A Look at North Carolina’s Latino Voters (Part 1)

May 22, 2022

Over the last decade, North Carolina’s Latino population has grown by roughly 40% – from 800,000 in 2010 to 1,118,596 in 2020, according to the latest Census data. Latinos are now both the fastest-growing racial/ethnic group in the state. In North Carolina, as around the country as a whole, Latino voters have become a key constituency that will play a major role in our political direction.

New: See Part 2 of these poll results here.

Carolina Forward, in partnership with Enlace Latino NC and the New North Carolina Project, recently commissioned Change Research to conduct an in-depth survey of eligible and likely Latino voters. This represents some of the very first public polling of its kind, and the results are striking.

In Part 1, we are examining results pertaining to North Carolina’s U.S. Senate race, top issues for this community, views on the 2020 election, and general population description of this community.

Note: in these results, we use the preferred term “Latino,” though other terms such as Hispanic/Latinx may equally apply.

Beasley With a Big Lead

Democratic U.S. Senate nominee Cheri Beasley begins her general election campaign with a major lead over the Republican nominee, Ted Budd. By a 17-point margin (43 to 26), Latino voters lean towards Beasley, though nearly a third (31%) remain undecided:

Self-described Independents also lean towards Beasley, but a huge majority (69%) are as yet undecided. This is likely related to the number of respondents who said they'd never heard of the candidate. While Beasley enjoys a +5 net favorability rating overall (total favorable 16%, total unfavorable 11%), 47% said they had never heard of her, and 26% said they were neutral. By contrast, Ted Budd begins the general election campaign with serious unfavorables among Latino voters. His net favorability came in at -14% (total favorable 13%, total unfavorable 27%), with fewer voters (36%) saying they had never heard of him.

President Biden's popularity remains underwater with Latino voters with a -9% rating (total favorable 36%, total unfavorable 45%). Yet Governor Roy Cooper seemingly walks on water. The Governor received a +27% favorability rating (total favorable 48%, total unfavorable 21%). Both parties are unpopular with Latino voters, demonstrating a streak of independence, though the Republican party is six times more unpopular.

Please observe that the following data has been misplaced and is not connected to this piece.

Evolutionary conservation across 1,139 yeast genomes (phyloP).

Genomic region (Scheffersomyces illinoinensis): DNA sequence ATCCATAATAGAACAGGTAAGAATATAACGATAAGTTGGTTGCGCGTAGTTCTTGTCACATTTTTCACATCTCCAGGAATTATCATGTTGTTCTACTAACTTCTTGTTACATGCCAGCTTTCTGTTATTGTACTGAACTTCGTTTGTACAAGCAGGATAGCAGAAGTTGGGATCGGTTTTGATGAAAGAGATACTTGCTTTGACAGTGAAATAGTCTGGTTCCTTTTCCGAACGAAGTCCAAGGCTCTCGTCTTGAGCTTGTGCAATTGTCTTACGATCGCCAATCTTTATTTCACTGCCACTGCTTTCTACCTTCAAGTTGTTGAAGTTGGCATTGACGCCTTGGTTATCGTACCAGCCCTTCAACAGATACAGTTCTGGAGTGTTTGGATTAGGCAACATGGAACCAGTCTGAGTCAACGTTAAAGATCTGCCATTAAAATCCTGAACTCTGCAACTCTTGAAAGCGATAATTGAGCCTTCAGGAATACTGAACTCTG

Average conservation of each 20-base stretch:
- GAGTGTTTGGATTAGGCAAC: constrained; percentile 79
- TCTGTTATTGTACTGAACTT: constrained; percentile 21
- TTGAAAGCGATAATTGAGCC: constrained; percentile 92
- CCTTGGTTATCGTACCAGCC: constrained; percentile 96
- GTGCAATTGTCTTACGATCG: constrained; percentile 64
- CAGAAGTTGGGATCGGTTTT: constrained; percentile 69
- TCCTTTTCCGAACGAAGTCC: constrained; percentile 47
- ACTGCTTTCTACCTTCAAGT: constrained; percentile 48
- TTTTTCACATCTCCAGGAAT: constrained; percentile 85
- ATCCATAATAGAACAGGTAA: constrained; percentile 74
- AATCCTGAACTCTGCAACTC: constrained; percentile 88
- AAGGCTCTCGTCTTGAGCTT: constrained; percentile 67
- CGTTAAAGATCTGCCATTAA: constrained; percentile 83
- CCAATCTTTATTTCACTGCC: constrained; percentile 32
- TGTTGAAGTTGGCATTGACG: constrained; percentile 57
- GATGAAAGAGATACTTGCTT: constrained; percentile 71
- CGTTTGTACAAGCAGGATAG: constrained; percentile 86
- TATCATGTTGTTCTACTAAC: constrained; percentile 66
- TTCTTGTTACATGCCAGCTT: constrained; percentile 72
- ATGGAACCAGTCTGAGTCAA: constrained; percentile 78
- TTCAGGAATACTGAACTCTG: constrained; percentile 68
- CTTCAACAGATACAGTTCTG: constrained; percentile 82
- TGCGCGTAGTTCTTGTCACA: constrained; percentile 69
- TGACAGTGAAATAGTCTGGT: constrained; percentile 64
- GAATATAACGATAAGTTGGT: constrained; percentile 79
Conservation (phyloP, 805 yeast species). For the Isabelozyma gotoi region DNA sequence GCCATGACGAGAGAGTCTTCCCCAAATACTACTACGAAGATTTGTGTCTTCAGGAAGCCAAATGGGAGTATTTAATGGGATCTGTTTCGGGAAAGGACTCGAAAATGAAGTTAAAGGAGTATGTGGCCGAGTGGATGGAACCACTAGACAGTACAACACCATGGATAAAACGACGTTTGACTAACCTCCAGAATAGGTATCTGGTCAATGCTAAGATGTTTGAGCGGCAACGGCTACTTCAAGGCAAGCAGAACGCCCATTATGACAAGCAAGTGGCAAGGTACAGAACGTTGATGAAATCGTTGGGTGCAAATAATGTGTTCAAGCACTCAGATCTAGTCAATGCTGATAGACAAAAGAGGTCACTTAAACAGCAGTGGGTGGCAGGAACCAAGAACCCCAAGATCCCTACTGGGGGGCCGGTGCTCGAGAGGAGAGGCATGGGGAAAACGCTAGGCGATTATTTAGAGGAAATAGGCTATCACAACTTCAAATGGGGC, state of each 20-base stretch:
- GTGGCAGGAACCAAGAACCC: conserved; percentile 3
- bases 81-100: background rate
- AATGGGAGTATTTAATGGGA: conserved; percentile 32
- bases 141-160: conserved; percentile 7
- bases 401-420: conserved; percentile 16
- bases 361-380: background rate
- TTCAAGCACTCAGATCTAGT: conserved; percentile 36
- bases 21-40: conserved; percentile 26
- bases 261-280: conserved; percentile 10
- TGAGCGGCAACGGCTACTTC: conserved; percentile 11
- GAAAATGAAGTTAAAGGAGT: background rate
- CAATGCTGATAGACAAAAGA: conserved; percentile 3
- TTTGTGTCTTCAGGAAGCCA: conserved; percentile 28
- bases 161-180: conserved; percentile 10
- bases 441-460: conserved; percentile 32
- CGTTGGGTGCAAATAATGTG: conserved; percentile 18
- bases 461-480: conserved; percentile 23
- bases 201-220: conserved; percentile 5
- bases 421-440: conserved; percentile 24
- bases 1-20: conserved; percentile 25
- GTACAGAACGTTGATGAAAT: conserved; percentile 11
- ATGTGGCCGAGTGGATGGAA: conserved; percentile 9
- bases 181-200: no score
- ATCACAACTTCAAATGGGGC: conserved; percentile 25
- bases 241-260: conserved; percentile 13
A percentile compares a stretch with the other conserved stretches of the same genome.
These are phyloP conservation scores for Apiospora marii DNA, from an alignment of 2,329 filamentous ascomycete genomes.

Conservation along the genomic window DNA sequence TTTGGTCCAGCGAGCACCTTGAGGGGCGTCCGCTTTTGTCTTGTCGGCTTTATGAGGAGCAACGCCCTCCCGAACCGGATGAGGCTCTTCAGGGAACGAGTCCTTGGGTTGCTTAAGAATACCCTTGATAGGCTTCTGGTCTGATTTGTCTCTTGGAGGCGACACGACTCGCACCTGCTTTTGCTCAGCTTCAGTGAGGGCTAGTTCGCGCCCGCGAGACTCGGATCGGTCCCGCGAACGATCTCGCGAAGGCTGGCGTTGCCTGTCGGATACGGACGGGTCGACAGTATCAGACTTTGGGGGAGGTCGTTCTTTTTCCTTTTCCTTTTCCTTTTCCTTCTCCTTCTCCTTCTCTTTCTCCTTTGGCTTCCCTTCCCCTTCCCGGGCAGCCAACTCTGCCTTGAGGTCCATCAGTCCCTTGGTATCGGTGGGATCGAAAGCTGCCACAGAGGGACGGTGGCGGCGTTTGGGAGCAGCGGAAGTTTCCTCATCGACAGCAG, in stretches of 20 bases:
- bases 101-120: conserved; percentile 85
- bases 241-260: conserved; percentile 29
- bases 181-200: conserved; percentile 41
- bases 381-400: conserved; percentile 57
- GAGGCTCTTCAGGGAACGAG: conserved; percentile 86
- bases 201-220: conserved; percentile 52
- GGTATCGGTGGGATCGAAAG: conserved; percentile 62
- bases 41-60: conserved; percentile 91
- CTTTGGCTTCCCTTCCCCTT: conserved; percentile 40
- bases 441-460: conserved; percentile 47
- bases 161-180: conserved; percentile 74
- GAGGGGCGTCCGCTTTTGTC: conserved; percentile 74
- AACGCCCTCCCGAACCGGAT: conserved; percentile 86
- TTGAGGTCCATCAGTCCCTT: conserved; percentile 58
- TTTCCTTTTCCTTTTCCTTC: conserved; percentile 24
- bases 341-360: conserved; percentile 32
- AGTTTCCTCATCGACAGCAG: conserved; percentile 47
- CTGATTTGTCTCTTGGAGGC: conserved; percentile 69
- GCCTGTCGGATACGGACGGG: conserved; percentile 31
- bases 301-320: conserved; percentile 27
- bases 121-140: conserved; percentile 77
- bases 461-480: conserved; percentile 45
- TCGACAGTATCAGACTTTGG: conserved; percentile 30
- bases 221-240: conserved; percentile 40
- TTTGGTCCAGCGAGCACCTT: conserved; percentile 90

Top Issues

Unsurprisingly, inflation rises to the top of what's on Latino voters' minds overall - but not at all equally. Republican Latinos are far more likely to name inflation as the most important issue in the U.S. Senate race, while Democratic ones name healthcare costs and Independents name both, plus immigration. Clear differences also arise between men and women and across age groups.

In a striking alignment of voters with otherwise disparate concerns, COVID comes in dead last on all Latino voters' list of concerns. This may signal a readiness to move on (or perhaps fatigue) from the COVID-driven political cycle of the last 2 years. The only issue with responses as low as COVID was Republican Latinos' enthusiasm for combating climate change.

The Big Lie

Since Donald Trump's resounding defeat in the 2020 election, both Trump and his most hardcore followers have clung to the widely discredited "Big Lie" theory - that widespread voter fraud "stole" the election from Trump. Previous polling from Carolina Forward has shown that 37% of North Carolina voters overall agree with the Big Lie, including an incredible 81% of Republicans (see: "Conspiracy and Rage").

The Big Lie is marginally less popular with Latino voters. Only 31% overall say they agree with it, and outside of self-described Republicans, the Big Lie does not break 40% support:

No amount of factual analysis has been able to dislodge the Big Lie from its most fervent believers, for whom it fills more of an emotional need than a rational one.

Latino Voters: Younger, Educated

North Carolina's pool of likely Latino voters are younger, reasonably well-educated, and very moderate. About half have a two-year college degree or more, and almost a third are under 35. While they are almost equally split between liberals and conservatives, a disproportionate number of political moderates (the largest group) break towards Democrats.

The experts at Carolina Demography have done outstanding work with Census data breaking down precisely why North Carolina's disproportionately young Latino voter population is only set to grow in the coming years:

The age distribution of North Carolina's Latino population shows that large numbers of Latino residents are approaching legal voting age, and will continue to do so for years to come. Another smaller, but still considerable, population bulge is also aging into its late-20s and 30s. That group is much more likely to be eligible to vote than their older counterparts.

Read more about the Census demographics of North Carolina's Latino voters from Carolina Demography.

Part 2 of the poll will be released next week. It focuses on Latino voters' positions on key issues.

Read full toplines and crosstabs from the poll release here.

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